US Secretary of State Condoleezza Rice arrived in India today, as accusations mounted that the Mumbai (formerly Bombay) attackers were part of a Pakistani-based militant group. Her trip came alongside the arrival to Pakistan of the chairman of the US Joint Chiefs of Staff, Adm. Mike Mullen.
On Wednesday, "India ... accused a senior leader of the Pakistani militant group Lashkar-e-Taiba of orchestrating last week's terror attacks that killed at least 172 people here, and demanded the Pakistani government turn him over and take action against the group," The Wall Street Journal reports, adding:
Just two days before hitting the city, the group of 10 terrorists who ravaged India's financial capital communicated with Yusuf Muzammil and four other Lashkar leaders via a satellite phone that they left behind on a fishing trawler they hijacked to get to Mumbai, a senior Mumbai police official told The Wall Street Journal. The entire group also underwent rigorous training in a Lashkar-e-Taiba camp in Pakistani-controlled Kashmir, the official said.
"We have to act with urgency, we have to act with resolve," Rice said.
"I have said that Pakistan needs to act with resolve and urgency and cooperate fully and transparently. That message has been delivered and will be delivered to Pakistan," Rice said.
Ms. Rice said it was premature to comment on whether any particular organization was responsible for the attacks on India's financial and entertainment capital. She described the assault last week as distinct from others that had struck India since it targeted high-profile targets, including those frequented by foreigners, and appeared to be designed to "send a message."
"Whether there is a direct Al Qaeda hand or not, this is clearly the kind of terror in which Al Qaeda participates," she said.
The same group that carried out last week's attack is believed to be behind the 2006 Mumbai train bombings that killed more than 200, National Intelligence Director Mike McConnell said Tuesday during a speech at Harvard University.
McConnell did not identify the group by name. However, the Indian government has attributed the 2006 attack to Lashkar-e-Taiba, a Pakistani terrorist group based in Kashmir, and the Students Islamic Movement of India.
McConnell is the first U.S. official to publicly identify Lashkar as the likely perpetrator. Earlier Tuesday, a senior State Department official told reporters only that evidence suggests that the brutal, prolonged attack had some roots in Pakistan. Privately, U.S. and foreign counterterrorism officials fingered Lashkar last week.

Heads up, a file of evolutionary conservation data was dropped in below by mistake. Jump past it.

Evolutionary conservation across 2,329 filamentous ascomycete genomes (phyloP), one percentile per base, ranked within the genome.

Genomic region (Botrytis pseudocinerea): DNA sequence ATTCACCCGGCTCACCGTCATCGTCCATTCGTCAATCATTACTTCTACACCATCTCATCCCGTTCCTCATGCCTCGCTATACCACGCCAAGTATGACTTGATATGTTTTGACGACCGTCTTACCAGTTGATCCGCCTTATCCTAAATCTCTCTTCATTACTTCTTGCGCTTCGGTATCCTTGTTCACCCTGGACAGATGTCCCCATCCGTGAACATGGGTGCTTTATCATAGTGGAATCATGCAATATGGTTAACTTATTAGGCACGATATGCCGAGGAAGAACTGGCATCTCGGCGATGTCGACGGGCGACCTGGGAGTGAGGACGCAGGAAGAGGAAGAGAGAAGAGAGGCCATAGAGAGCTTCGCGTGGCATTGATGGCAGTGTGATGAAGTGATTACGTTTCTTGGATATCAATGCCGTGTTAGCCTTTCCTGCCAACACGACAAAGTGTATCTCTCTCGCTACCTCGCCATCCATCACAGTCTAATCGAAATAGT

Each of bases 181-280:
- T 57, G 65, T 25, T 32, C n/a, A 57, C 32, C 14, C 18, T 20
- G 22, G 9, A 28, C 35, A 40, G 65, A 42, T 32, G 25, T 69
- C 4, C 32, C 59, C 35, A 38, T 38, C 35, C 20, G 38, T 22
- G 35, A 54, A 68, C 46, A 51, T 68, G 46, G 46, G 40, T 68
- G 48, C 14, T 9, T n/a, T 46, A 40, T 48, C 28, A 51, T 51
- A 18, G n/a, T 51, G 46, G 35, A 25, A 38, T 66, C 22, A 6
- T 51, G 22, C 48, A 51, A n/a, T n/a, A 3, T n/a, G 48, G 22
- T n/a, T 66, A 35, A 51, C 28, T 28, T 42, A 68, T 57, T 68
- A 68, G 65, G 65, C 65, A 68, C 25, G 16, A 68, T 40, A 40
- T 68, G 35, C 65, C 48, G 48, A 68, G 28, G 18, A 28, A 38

Pakistan has thus far tried to play down the role of Pakistani militant groups, according to The Times of India.
Pakistan on Monday said it is yet to "see evidence" backing India's allegations of a Pakistani link to the terror strikes in Mumbai but promised to "act responsibly" on the issue....
[Prime Minister Yousuf Raza] Gilani demanded that India should provide evidence before levelling any allegations about Pakistan's involvement in the Mumbai attacks. "We have yet to see evidence," he said.
On Tuesday, Pakistan sought to defuse tensions by proposing "a joint mechanism with India to investigate the Mumbai carnage as part of its offer of complete cooperation in efforts to unearth 'the hands behind the dastardly act,' " Pakistan's Dawn newspaper reported.
The proposal was made at a briefing by Foreign Minister Shah Mehmood Qureshi to foreign diplomats a day before US Secretary of State Condoleezza Rice begins her visit to the region.
Despite the overtures, The Wall Street Journal contends that the new evidence "is giving fresh ammunition to the Indian government, which has long tried to pressure Pakistan into cracking down on Lashkar-e-Taiba. India claims the group enjoys support from elements of the Pakistani intelligence agency. Pakistan denies that. It outlawed the organization in 2002, but has done little to curtail its operations."
For now, Reuters India reports, India has backed away from threats of a military retaliation.
India's Foreign Minister Pranab Mukherjee said military action was not being considered but later warned a peace process begun in 2004 was at risk if Pakistan did not act decisively.
"It has vitiated the atmosphere," Mukherjee said of the attacks in an interview to NDTV television. "While we have no intention of not carrying on with the peace process, when people's sentiments are affected it creates an atmosphere not to carry on business as usual, it has some impact."
Public sentiment in India has focused more domestically, with protests over government handling of the attacks scheduled for Wednesday night in Mumbai, Reuters reports.
A large protest was planned in Mumbai on Wednesday night by residents more angry at what they see as a huge government security failure than Pakistani involvement.
Advertising executive Sunil Agarwal, 42, said India's intelligence apparatus should be disbanded.
"What use do we have for them? Look at the U.S. after 9/11. There have been no more attacks. That's because their security apparatus is so effective. Their politicians value human life. Ours don't," he told Reuters.
In Pakistan, the Foreign Minister Shah Mehmood Qureshi appeared on television to calm nerves, Dawn reports. "I will like to tell the people of Pakistan that there is no cause for worry. The government and armed forces of Pakistan are united and capable of defending the country's borders and interests," he said.